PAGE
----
May 11, 2017: This Sunday will mark the fourth Mother’s Day that Tracy Johnson has had to spend separated from Michael, her youngest son. That’s how long he has been incarcerated under Missouri’s archaic and draconian HIV criminalization laws, following a trial marred by racism and homophobia.
March 16, 2017: For National Women and Girls HIV/AIDS Awareness Day (#NWGHAAD), PWNers from coast to coast hosted and participated in events, in person and online, raising awareness and educating our communities about HIV and its impact on women and girls and asserting the bodily autonomy of women living with HIV.
From the Women Living Conference in Atlanta (PWNer Shyronn Jones shares her experience there in this blog) to a special event focused on the theme of bodily autonomy in Philadelphia, PWN-USA members and regional chapters took advantage of the occasion to speak out, share our stories and advocate for our rights. You can see the events PWN-USA members and chapters hosted, participated in and/or presented at here. And check out the slideshow above!Continue reading “On #NWGHAAD, PWNers Assert and Celebrate #BodilyAutonomy”→
March 10, 2017: Today is National Women & Girls HIV Awareness Day. In honor of the approximately 300,000 women living with HIV in the United States, please join Positive Women’s Network – USA in asserting and celebrating the bodily autonomy of all women and girls living with HIV, including women of trans experience.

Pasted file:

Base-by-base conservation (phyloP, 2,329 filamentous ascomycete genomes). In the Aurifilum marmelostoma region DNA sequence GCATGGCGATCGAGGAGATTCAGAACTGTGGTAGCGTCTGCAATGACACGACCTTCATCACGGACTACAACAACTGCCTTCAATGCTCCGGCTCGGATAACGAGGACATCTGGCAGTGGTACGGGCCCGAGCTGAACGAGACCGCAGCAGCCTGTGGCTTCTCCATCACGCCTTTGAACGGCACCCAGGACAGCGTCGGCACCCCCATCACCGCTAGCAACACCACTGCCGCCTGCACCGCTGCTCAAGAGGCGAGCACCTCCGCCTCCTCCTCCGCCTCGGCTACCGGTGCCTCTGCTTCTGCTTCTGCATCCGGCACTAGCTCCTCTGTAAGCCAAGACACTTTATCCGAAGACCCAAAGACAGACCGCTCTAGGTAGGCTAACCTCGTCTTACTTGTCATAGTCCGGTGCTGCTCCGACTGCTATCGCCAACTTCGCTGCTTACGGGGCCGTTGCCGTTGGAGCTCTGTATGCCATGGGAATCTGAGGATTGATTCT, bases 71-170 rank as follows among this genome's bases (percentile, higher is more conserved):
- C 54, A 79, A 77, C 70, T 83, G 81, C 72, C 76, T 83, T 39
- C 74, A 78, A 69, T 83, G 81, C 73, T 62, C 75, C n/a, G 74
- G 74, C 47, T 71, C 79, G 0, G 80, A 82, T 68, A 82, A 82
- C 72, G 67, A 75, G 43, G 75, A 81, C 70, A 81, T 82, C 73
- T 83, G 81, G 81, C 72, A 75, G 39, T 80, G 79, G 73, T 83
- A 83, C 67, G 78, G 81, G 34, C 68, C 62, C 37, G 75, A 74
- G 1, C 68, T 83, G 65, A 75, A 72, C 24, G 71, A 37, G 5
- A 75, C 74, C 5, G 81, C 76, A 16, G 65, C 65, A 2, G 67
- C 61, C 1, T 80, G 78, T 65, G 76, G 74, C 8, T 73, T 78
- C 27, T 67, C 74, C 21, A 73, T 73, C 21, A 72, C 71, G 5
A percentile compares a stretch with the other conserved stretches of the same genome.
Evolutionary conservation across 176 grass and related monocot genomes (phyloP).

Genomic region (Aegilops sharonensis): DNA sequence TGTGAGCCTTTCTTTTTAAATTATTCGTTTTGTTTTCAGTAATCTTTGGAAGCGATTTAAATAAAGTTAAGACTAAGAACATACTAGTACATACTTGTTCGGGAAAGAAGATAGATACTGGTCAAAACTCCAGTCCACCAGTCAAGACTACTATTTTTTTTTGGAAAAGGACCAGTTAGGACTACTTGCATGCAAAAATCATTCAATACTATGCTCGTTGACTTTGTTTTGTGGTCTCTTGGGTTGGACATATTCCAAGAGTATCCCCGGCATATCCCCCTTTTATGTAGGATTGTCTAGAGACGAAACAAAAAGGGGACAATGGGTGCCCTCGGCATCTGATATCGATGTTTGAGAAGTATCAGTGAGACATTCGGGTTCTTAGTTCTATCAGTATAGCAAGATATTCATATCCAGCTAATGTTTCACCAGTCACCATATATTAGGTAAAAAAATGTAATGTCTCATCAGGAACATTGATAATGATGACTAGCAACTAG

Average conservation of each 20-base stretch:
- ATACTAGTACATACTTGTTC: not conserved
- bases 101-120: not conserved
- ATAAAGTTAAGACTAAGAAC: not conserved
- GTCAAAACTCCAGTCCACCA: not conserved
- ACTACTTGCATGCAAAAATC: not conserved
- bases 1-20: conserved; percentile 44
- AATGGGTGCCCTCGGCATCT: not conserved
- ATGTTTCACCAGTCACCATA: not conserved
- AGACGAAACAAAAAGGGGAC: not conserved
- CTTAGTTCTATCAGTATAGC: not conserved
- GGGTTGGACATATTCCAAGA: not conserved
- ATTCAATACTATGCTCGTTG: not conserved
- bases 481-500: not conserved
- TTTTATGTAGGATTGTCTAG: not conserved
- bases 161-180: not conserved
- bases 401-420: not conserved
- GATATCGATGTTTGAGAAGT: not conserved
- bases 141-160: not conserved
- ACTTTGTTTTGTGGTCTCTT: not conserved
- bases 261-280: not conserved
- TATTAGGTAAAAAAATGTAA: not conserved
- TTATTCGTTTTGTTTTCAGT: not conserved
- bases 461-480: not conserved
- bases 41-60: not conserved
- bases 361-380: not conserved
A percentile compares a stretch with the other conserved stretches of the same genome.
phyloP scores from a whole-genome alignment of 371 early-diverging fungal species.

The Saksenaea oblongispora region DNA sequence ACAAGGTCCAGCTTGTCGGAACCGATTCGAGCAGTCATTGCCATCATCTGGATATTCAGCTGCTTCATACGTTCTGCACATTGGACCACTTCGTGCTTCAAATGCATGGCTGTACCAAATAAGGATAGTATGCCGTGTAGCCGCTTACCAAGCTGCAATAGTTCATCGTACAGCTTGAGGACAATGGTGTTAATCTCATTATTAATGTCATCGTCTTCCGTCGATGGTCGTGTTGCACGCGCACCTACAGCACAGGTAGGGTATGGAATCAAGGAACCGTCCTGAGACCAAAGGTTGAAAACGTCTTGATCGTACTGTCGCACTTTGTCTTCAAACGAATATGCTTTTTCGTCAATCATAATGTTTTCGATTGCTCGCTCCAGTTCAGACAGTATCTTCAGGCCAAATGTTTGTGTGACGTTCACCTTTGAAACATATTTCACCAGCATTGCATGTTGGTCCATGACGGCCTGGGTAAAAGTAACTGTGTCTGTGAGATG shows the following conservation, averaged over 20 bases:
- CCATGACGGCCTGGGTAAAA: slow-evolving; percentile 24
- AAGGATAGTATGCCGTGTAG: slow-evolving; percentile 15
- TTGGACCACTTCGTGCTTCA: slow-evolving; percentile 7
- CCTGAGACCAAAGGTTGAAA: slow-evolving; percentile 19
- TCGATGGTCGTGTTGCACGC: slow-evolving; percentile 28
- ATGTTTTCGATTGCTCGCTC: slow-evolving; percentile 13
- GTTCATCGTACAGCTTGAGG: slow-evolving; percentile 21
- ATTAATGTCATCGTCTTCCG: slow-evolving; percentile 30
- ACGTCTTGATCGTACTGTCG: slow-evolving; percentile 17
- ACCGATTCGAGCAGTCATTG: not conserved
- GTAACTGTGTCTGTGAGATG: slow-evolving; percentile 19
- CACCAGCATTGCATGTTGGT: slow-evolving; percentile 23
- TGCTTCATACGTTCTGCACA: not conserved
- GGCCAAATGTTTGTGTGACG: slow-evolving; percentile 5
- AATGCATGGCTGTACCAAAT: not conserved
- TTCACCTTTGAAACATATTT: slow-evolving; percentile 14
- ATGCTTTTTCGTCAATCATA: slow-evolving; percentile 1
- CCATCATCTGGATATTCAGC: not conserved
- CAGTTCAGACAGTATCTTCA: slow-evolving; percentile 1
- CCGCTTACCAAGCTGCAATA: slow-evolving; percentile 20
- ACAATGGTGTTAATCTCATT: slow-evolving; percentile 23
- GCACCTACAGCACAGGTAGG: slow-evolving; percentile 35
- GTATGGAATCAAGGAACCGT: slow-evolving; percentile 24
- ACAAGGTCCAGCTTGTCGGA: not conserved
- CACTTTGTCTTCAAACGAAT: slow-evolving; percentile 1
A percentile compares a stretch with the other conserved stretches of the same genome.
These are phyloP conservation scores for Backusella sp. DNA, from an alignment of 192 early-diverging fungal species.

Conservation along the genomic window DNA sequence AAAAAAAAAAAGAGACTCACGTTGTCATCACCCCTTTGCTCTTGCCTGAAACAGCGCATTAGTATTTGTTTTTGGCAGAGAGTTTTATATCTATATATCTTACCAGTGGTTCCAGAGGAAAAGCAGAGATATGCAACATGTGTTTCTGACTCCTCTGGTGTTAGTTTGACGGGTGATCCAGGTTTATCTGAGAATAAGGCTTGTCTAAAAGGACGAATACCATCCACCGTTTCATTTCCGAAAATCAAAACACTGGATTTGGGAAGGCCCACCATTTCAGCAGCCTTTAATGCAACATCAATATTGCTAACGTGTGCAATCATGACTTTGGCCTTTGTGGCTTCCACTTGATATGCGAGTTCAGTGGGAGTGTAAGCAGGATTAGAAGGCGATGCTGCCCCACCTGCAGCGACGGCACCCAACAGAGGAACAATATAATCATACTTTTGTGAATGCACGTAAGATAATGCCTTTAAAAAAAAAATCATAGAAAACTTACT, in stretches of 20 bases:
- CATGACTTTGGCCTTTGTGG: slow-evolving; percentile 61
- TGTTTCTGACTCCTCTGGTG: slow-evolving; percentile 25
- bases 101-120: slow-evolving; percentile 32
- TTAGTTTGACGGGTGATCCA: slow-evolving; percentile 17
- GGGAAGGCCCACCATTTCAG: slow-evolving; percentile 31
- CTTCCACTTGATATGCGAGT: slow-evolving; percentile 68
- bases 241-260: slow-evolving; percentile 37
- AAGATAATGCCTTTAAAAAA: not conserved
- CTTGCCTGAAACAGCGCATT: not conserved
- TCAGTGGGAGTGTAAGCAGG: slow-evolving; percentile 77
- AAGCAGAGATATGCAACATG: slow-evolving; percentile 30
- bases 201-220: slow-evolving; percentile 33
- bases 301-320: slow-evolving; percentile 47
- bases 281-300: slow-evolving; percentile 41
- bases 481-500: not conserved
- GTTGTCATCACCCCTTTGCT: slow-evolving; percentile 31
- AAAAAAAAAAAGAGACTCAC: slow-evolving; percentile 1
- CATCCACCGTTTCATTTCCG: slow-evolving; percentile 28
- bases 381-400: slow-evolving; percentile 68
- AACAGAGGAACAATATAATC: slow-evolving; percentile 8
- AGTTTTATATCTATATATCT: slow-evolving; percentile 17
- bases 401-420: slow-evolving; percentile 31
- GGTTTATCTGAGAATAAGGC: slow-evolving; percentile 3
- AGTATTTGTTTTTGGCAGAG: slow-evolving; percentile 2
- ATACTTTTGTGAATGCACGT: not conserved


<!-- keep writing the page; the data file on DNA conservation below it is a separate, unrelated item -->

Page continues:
Yesterday, we presented Bodily Autonomy: A Framework to Guide Our Future in a special webinar (watch the recording here!) Today at 12 PM EST/9 AM PST, we continue the conversation on Twitter using the hashtags #NWGHAAD and #BodilyAutonomy with special guests from HIVE, SisterSong, Desiree Alliance, The Well Project, Positively Trans, Arianna’s Center and Prevention Access Campaign. We invite you to join the conversation online! You can also access our complete #NWGHAAD #BodilyAutonomy social media toolkit here, complete with sample social media posts and shareable graphics.
An Open Letter from Positive Women’s Network – USA in Observance of National Black HIV/AIDS Awareness Day (NBHAAD)
February 7, 2017: From the moment the winner of the 2016 U.S. presidential election was announced, many of us of African descent have experienced disappointment, anger, outrage, and anxiety. A communal reaction to what some have dubbed a referendum against the human rights and dignity of people of color left some of us in physical shock, while confirming what others already knew to be true: This country, built on the genocide and enslavement of our ancestors and elders, continues to be plagued by deeply entrenched racism.
Now, three weeks into an administration that is quickly transforming the nation into something more closely resembling a neo-fascist totalitarian state than a democracy, 45 has made good on campaign promises by waging war on immigrants, Muslims, women, and poor people in a rapid-fire succession of assaultive policies intended to distract and create an environment of “shock and awe.” This traumatic environment, characterized by unbridled intolerance and suppression tactics, have left some folks confused and resigned to a seemingly daily assault on institutions, policy advances, and programs that have at times supported our journey from “bondage” to “freedom.” Yet our survival during this time, as always, depends on our ability to resist, love, and protect each other. We cannot stop now.
To the Positive Women’s Network Sisterhood and Allies –
At the 2016 PWN Speak Up Summit in Ft Walton Beach, white women living with HIV committed to study and challenge racism, within ourselves and in our communities. We promised to do this work even when it makes us uncomfortable. We want and need to stand with our Black and brown sisters living with HIV in the struggle for dignity, justice, and rights for us all.